The mastermind behind Turkey's far-right Nationalist Movement Party (MHP), which drives an anti-Western agenda in close cooperation with the government of President Recep Tayyip Erdoğan, has turned out to be Şenkal Atasagun, a former spymaster who ran Turkish intelligence agency MIT for years.
Atasagun, who retired from MIT in June 2005, has been working as the chief advisor to MHP leader Devlet Bahçeli for over a decade now, helping shape the policies of the racist party and framing the narrative and talking points put forward by party leadership. Working in the shadows and barely seen in public for years, Atasagun has played a key role in the radical shift in the Erdoğan government's policies at home and abroad.
His partners in the government are Mehmet Ağar, a former interior minister who is effectively in charge of the police department, and Süleyman Soylu, the current interior minister. The three have been enriching themselves through cuts and kickbacks they get from various criminal enterprises, ranging from drug cartels to organized crime syndicates.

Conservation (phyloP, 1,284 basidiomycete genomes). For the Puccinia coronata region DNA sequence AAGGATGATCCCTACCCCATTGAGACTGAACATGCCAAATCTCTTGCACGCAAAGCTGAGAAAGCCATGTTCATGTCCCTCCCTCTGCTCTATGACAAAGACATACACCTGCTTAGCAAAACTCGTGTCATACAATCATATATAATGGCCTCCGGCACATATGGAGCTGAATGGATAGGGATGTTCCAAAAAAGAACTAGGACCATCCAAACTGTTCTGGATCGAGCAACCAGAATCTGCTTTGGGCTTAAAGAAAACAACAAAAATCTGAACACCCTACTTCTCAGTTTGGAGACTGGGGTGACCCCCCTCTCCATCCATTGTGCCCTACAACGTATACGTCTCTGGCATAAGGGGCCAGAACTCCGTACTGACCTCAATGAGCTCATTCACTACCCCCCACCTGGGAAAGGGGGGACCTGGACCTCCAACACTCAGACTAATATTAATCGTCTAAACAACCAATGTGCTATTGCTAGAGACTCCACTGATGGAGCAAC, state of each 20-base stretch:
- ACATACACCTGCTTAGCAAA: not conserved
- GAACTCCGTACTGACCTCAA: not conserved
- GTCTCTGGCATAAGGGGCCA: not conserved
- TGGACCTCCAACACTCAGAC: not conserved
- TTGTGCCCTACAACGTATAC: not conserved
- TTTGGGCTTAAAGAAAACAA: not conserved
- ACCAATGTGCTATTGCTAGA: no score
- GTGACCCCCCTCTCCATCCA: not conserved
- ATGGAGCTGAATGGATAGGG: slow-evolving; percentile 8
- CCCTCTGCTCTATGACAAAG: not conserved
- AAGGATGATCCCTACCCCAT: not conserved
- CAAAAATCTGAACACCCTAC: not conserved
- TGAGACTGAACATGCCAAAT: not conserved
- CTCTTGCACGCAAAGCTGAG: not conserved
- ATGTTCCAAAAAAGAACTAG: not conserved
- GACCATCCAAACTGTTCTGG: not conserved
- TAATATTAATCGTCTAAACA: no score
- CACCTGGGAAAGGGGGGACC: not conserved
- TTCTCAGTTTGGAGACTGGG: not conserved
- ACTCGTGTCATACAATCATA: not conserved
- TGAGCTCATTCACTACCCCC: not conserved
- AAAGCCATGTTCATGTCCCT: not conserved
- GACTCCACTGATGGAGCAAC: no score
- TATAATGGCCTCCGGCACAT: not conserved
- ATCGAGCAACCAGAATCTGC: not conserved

The former intelligence chief has enlisted the help of notorious mafia figures whom he had used as operatives when he was with MIT in the 1980s and '90s. The most notorious figure Atasagun brought to the team was Alaattin Çakıcı, a far-right-linked gangster and hit man who was used by MIT to conduct clandestine operations in Turkey and abroad. Atasagun secured his release from prison through the MHP's influence with the Erdoğan government despite the fact that he was convicted on multiple charges and had been serving a lengthy prison sentence.
Çakıcı, held accountable for the deaths of 41 people, was put in charge of all mafia groups to maintain a climate of fear against opposition and government-critical groups so that Atasagun and his partners in crime in the government could act with impunity and free of public scrutiny. The mobster has been issuing threatening messages to government critics in support of the government.